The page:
Adipotide is a peptidomimetic chemical that has been found to have pro-apoptotic effects in rhesus monkeys and mice, and it has also been demonstrated to promote weight reduction in humans. It has the following sequence: CKGGRAKDC-GG-D(KLAKLAK)2. The preferential apoptosis of blood arteries that feed white adipose tissue has been demonstrated in studies to be the mechanism of action of this compound. Such vessels are affected by adipotide, which causes them to atrophy (shrinking) and finally apoptosis (cell death), therefore turning off the blood circulation to the fat cells. Ischemic damage occurs as a result of a lack of oxygenation to the adipose cells as a result of this. Because the effects are irreversible, the fat tissue also undergoes apoptosis, or cell death, in order to survive.

It has been demonstrated through molecular research that the stereochemical structure of Adipotide makes it possible for it to bind to two particular receptors that are only located in blood arteries that supply white adipose tissue to function. Prohibitin and ANXA-2 are the receptors involved. Adipotide has no effect on brown adipose tissue as a result of the tissue specificity of these receptors, and as a result, it has no influence on adaptive brown fat thermogenesis. Baby brown fat thermogenesis is extremely crucial since they have a restricted capability for heat conservation due to the high surface area to volume ratio of their bodies, which results in significant rates of heat loss. The formation of white adipose tissue occurs only when energy usage exceeds energy use in the body.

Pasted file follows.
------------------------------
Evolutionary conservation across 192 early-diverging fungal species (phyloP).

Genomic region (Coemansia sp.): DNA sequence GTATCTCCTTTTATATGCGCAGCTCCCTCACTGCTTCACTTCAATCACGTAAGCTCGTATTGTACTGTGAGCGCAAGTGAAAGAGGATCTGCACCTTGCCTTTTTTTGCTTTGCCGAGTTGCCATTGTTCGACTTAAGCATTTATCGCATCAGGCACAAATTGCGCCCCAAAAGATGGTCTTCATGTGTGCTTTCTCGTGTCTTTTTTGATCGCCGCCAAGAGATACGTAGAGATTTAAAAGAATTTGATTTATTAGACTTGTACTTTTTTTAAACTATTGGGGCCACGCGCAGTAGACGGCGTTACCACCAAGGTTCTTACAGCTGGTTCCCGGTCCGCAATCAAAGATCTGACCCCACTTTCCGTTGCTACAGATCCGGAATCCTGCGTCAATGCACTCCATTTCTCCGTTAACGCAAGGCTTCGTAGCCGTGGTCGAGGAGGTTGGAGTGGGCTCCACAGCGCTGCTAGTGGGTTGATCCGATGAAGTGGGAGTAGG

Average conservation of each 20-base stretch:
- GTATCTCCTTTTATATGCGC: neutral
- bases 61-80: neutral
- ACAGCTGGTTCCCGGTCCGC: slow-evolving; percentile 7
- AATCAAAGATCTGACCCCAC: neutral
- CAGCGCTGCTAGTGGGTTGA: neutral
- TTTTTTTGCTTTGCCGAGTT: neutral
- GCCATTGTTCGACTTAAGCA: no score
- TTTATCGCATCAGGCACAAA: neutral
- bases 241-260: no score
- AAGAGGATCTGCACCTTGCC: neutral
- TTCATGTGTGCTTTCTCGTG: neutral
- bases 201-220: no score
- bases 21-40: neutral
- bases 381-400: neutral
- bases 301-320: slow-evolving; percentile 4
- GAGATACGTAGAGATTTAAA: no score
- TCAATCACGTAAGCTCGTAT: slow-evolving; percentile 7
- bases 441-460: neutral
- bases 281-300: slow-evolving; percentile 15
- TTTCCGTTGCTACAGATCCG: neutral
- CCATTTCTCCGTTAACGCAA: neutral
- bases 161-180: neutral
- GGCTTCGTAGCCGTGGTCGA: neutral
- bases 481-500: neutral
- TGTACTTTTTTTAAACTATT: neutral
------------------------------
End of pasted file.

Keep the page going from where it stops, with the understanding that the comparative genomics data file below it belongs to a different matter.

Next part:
In 2008, epidemiological research revealed that obesity affects 33.9 percent of the entire adult population in the United States, according to the National Obesity Association. Obesity is caused by an increase in adipose tissue mass. Several studies have revealed that adipose tissue is the primary contributor to obesity. As previously stated, a rise in body mass does not always imply obesity because such an increase might be attributable to an increase in lean body mass rather than owing to an increase in adipose tissue. Obesity is related to an elevation in the rates of illness and death in the general population.

ADIPOCYTES (lipoprotein-storing adipocytes) and the vascular/stromal compartment, which contains macrophages and preadipocytes, are the two main components of adipose tissue. It is true that the hypertrophy of adipose cells as a result of increased lipid deposition, as well as the following hyperplasia of these cells, leads to a rise in body fat. It is expected that adipocytes inflicted with ischemic damage will become less differentiated and will undergo an increase in apoptotic activity. As a result, a peptidomimetic also including Adipotide would produce non-reversible ischemia damage to adipocytes situated in white adipose tissue, resulting in a decrease in adipose mass.


It is a peptidomimetic molecule with the sequence CKGGRAKDC-GG-D(KLAKLAK)2 that has pro-apoptotic and lipolytic characteristics, allowing it to be used as an anti-obesity peptide. Adipotide is a peptidomimetic substance with the sequence CKGGRAKDC-GG-D(KLAKLAK)2. The mechanism of action of this compound has been demonstrated to include specific apoptosis of the vasculature of white adipose tissue. Apoptosis occurs in the fat tissue cells as a result, and the total amount of adipose tissue is reduced. If you are a researcher, you can purchase Adipotide online and further study the benefits and downgrades of this peptide.